The enemies are difficult to fight without these boosts, and can quickly make short work of you even after you’ve gotten some upgrades. There weren’t any enemies here that were unique for a twin stick shooter, and your typical strategy of firing at foes while avoiding their shots will work here. There’re a lot of enemies in the game that do little more than rush at you for a melee attack, and often it made Full Mojo Rampage feel like it relied on nothing but hoping that I got Voodoo Dolls and Mojo of a high enough level to kill them before they could get to me. Bosses aren’t much more impressive either, as every boss is just a standard enemy with a bigger health bar and harder hitting abilities. These fights also seemed to rely on a “hit them harder before they can hit me” strategy. I had to implement this often, as enemies did a lot of damage. I often started with enough health to just survive a single attack, and even once when I managed to upgrade my max health to over 1,000 (you start with 200, to give an idea) I still could only take maybe four or five hits. Dying during a quest is bad, as you don’t just start back from your mission, you have to start the entire journey all over again.
Not that dying is the worst thing in the world, as I gained experience, gold, and medals from kills that would carry between rounds. The experience allowed me to level up, giving me the ability to boost my stats permanently. These boots made the early sections a little easier and turned me into more of a destructive force in the later sections. Gold and medals can be used to buy new Loa, upgrade pins, and obtain blessings for my next run. If I ever found a quest too hard to deal with my first time through, I could at least always fall back on running into it over and over again until I managed to level up enough to get by. Not exactly a fun strategy, but one that worked.
After finishing the four storyline quests, the game had some extra modes I could play. There’s a daily quest that changes its layout every day for you to try to get high scores on, a pair of survival modes (one capped at 30 waves and one unlimited), and an endless quest that just keeps generating random missions. All of this is good for the game’s four-player co-op, assuming you do so locally as the online is completely dead even at launch. The game also has competitive multiplayer, but the servers for deathmatch are similarly barren. There are four different game modes that allow for 4v4 games, but I just have no way of confirming their quality.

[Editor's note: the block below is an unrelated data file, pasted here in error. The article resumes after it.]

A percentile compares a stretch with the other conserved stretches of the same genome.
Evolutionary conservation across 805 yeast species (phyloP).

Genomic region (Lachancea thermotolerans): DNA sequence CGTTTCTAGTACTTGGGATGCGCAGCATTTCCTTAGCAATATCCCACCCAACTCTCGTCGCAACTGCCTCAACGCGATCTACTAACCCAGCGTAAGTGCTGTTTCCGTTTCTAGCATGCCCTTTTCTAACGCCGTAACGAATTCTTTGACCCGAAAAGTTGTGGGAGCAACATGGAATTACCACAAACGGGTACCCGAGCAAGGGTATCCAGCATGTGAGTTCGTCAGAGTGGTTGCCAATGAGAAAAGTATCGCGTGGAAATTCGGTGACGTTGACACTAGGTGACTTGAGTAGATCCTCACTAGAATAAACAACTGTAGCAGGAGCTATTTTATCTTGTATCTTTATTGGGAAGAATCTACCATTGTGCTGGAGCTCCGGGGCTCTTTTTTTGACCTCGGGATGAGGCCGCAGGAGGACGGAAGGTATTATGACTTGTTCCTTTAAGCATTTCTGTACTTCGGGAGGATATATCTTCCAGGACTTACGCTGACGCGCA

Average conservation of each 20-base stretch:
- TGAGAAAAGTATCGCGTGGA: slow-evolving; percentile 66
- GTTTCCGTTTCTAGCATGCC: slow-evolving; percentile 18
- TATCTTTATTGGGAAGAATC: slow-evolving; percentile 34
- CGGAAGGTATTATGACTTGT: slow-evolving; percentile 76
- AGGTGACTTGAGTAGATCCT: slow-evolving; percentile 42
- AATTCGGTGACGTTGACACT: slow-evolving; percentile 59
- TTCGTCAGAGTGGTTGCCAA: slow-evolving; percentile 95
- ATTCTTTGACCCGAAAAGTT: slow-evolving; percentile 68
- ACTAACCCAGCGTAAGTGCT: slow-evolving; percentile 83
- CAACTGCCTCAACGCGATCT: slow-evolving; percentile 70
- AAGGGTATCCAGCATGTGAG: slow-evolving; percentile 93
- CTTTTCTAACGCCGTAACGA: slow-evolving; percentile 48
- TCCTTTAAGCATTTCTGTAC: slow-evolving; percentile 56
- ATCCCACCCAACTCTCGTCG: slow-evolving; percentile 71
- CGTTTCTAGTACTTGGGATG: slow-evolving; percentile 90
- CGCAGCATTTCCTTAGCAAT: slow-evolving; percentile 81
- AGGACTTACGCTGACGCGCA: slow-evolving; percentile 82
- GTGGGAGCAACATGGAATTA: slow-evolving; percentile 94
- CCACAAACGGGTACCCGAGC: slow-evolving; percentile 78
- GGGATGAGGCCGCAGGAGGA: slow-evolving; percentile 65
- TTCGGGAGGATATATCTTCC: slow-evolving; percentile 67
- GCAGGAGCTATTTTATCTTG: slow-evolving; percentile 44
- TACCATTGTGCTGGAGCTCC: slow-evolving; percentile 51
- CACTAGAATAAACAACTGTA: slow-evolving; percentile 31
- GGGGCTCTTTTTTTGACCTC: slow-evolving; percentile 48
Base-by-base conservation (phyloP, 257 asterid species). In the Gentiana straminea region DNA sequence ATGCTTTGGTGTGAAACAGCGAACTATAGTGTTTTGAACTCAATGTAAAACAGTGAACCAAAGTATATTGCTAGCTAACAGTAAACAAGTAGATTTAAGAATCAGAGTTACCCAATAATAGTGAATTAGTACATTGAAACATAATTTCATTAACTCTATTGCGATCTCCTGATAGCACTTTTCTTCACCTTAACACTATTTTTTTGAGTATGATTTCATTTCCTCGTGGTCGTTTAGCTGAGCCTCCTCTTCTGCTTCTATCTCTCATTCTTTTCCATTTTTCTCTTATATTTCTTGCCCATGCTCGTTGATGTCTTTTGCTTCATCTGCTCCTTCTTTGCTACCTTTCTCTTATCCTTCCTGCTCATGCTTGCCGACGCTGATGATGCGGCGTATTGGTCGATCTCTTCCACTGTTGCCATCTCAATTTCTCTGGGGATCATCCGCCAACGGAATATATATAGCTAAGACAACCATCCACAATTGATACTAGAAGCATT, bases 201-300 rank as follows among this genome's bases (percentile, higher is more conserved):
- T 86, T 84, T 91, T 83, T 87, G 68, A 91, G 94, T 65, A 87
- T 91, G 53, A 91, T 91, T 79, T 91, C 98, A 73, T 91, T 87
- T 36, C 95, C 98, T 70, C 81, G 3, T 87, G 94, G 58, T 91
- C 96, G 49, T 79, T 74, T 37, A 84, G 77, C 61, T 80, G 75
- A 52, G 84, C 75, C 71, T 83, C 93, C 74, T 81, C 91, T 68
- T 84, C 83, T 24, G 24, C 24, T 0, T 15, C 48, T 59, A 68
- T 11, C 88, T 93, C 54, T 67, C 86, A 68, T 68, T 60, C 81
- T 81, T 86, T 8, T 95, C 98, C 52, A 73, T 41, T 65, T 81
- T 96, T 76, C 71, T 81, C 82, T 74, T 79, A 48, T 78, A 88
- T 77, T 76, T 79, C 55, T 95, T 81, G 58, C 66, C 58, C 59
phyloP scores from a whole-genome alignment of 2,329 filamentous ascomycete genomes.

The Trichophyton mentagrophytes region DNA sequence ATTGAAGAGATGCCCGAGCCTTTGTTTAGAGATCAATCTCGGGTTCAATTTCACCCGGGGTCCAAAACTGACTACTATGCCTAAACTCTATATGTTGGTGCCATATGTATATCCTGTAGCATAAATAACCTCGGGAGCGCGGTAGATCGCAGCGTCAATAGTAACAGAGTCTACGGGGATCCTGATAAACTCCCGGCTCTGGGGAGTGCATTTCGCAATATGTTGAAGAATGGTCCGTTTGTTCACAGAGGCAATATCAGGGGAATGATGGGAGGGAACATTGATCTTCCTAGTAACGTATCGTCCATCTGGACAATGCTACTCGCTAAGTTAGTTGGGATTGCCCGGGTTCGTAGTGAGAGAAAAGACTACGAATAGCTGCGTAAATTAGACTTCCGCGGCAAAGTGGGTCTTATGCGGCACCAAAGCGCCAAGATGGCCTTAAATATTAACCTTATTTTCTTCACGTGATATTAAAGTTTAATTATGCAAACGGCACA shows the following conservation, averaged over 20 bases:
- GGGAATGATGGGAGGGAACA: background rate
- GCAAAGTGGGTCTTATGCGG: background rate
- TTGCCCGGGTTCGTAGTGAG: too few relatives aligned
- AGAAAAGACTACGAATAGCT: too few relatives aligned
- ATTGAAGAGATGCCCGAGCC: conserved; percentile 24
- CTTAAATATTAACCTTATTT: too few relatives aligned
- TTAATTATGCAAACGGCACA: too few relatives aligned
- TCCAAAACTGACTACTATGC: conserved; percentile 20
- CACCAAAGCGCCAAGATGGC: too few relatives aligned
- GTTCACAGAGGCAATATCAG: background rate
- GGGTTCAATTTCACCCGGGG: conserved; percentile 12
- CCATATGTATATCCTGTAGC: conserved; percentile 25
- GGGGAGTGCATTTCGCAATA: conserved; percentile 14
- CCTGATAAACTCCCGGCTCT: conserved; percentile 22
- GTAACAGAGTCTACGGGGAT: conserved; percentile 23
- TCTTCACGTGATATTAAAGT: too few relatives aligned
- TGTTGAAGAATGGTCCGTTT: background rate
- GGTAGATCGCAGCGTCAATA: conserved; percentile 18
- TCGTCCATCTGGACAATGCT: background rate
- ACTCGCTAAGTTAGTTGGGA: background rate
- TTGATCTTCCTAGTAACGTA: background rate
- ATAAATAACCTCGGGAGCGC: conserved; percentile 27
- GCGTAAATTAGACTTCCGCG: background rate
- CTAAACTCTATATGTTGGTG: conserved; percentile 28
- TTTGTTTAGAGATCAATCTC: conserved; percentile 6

Full Mojo Rampage has an interesting aesthetic idea. The whole “New Orleans Voodoo” setting could have been used for some elegant and memorable artwork. What’s here is serviceable at best, but it doesn’t stand out. The art style is used for very little, with most enemies being generic things like skulls, spiders, and chickens. Similarly, the setting is just boring areas like graveyards and dungeons. It’s always a shame to see such a great setting idea fail to pan out. Similarly, the game has an entirely forgettable soundtrack, one that I often didn’t even notice when it was playing.
In the end, my reoccurring thought of Full Mojo Rampage is “it’s Binding of Isaac, but worse.” Maybe if anyone was playing online at all, then its one shtick could make it different enough to warrant the purchase, but as it stands there are games that do everything Full Mojo Rampage does that you’re probably already playing. Unless you’ve totally exhausted other genre options and need a new twin-stick roguelite in your life right now, then there’s not much here that isn’t done better elsewhere.
Perfectly average in every way, Full Mojo Rampage is a fully functional roguelike with few standout qualities. It works and I have no major qualms with the game, but its only new features are online modes that are already a ghost town.